This was a fun book to read to my 7 year old daughter. She was the perfect age to get what this book was trying to teach. The Not Even Once Club is a picture book aimed at and written for LDS primary aged children. The children in the N.E.O. club pledge to never cheat, bully, steal, smoke, take drugs, drink alcohol, etc. As a child I heard a story of an adult who had never smoked, never drank and never done drugs. I set a goal to be able to say the same thing when I was an adult. As a result I can say I have never drank alcohol, never taken illegal drugs and never smoked... not even once. So obviously I agree completely with the message and aim of this book. I had a fun discussion with my daughter after reading this book. The only thing she was disappointed in was not getting to see the kids play all the fun games and eat all the treats that were present in their club house. After reading all the negative reviews about this book I had another discussion with my daughter. My question to her - what if you did do something like lie or cheat or steal? What then? - She looked at me, rolled her eyes and said - "say sorry and repent" and "everyone makes mistakes".

But there were also some strongly negative reviews. One of the most common complaints is that the book stresses too much "don't" and not enough "do"; complainants feel like there is insufficient emphasis on the atonement. But one of the more self-righteous and sanctimonious negative reviews was published by one of our stereotypical "valuable intellectual properties", a lawyer by the name of Edward Jones. First, Jones refers to the book as "evil", which, for someone who objects to being judgmental, is quite judgmental in itself. A less inflammatory and more precise word might be "one-dimensional". Jones points out that Satan wanted to frog-march everyone back through the pearly gates by coercing us to perform correct actions regardless of our intentions. He notes that Version 2.0 of Satan’s plan replaces hard coercion with soft coercion; in the book, a lonely Tyler agrees to obey the commandments so he can be accepted into a group, and the other kids get “jars of pretzels and popcorn and candy” from Sister Croft “as long as we keep the promise.”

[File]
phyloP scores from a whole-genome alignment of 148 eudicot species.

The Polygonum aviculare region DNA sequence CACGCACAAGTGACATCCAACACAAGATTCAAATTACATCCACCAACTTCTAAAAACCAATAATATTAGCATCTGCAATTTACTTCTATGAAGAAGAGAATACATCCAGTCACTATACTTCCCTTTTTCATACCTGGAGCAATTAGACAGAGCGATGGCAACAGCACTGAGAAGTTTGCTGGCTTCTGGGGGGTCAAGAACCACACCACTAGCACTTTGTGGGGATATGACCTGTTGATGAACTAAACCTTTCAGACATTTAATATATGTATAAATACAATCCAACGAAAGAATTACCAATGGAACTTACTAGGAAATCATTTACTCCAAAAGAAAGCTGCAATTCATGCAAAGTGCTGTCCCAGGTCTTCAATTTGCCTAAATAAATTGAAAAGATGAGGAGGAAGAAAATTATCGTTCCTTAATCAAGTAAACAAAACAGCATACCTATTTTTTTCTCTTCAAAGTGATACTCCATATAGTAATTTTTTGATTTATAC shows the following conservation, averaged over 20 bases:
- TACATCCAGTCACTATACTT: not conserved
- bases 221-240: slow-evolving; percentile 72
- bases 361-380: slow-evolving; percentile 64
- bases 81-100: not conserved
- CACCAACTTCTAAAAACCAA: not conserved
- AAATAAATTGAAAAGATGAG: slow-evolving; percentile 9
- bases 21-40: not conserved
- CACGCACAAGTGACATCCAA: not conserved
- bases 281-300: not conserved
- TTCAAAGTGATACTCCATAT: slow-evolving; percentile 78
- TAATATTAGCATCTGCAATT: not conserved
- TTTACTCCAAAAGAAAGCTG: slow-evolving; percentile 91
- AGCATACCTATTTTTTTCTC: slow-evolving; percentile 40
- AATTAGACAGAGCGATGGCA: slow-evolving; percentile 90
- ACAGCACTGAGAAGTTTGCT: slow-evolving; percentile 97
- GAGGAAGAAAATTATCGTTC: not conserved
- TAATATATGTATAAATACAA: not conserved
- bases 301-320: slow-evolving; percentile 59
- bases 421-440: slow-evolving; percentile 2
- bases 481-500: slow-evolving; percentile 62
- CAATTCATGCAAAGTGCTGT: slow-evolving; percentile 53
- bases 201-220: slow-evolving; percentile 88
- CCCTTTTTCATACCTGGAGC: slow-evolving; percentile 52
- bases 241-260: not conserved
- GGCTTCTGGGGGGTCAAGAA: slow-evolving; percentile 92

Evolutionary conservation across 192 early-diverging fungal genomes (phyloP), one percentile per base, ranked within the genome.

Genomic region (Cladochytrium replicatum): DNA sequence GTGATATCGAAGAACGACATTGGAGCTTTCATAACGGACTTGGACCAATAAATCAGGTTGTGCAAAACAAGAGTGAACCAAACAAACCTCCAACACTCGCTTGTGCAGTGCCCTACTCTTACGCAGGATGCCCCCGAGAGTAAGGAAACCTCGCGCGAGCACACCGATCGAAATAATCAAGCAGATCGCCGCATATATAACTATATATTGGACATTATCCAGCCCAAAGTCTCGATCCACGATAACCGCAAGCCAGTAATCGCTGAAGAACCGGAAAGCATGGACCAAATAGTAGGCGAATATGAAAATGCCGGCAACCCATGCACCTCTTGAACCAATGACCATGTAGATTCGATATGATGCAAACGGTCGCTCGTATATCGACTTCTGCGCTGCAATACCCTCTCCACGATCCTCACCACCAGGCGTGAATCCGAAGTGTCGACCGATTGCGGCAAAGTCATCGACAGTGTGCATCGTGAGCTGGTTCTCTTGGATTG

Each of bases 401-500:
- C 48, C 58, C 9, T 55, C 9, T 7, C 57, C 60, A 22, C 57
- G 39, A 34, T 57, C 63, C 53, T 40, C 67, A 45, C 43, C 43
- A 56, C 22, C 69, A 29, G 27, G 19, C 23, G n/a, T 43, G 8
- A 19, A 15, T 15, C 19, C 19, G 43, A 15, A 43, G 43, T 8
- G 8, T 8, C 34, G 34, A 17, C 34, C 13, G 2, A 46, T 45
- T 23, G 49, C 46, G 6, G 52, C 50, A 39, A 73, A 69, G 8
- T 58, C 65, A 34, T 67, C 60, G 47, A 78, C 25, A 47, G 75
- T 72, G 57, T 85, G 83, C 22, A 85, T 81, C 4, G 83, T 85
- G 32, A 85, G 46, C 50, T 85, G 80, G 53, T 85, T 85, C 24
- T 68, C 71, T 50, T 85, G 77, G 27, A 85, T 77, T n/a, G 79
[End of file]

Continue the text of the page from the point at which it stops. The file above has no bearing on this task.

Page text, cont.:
Edward Jones also believes that missing from the story is the central element of Christ’s teaching and atoning sacrifice; namely, love. He asks what if Tyler wants to follow the commandments because he loves our Heavenly Father and other people so much that he would not want to hurt them, or hurt his body by taking in harmful substances or engaging in harmful behavior? This is a legitimate point, but are young Primary-age kids ready for that approach? Most of them aren't; at that young age, kids still respond best to a system of rewards and punishments. First you teach them obedience, then you teach them love.

But what really sticks in my craw is that Edward Jones is proposing censorship. He's asking readers to join his campaign to have Deseret Book remove The Not Even Once Club from its shelves because of the spiritual damage he claims it will inflict on children. Really? Who in hell is he to decide whether or not it will damage children? Who in hell is he to be making that decision for other parents? This is the problem with these intellectuals -- they want to usurp the power of people to control their own lives. Has he forgotten that it was the Prophet Joseph Smith who said "I teach them correct principles, and they govern themselves". Why is Edward Jones so afraid to allow parents to decide for themselves whether or not this book applies to them?

It's because intellectuals look down upon the lumpenmasses and do not trust them. I now understand why modern prophets and apostles have been skeptical of intellectuals. In May 1993, President Boyd K. Packer identified intellectuals, feminists, and gays as the three greatest dangers to the LDS Church, and when it comes to intellectuals, President Packer slammed it out of the park.

The glory of God may be intelligence, but the curse of God are intellectuals.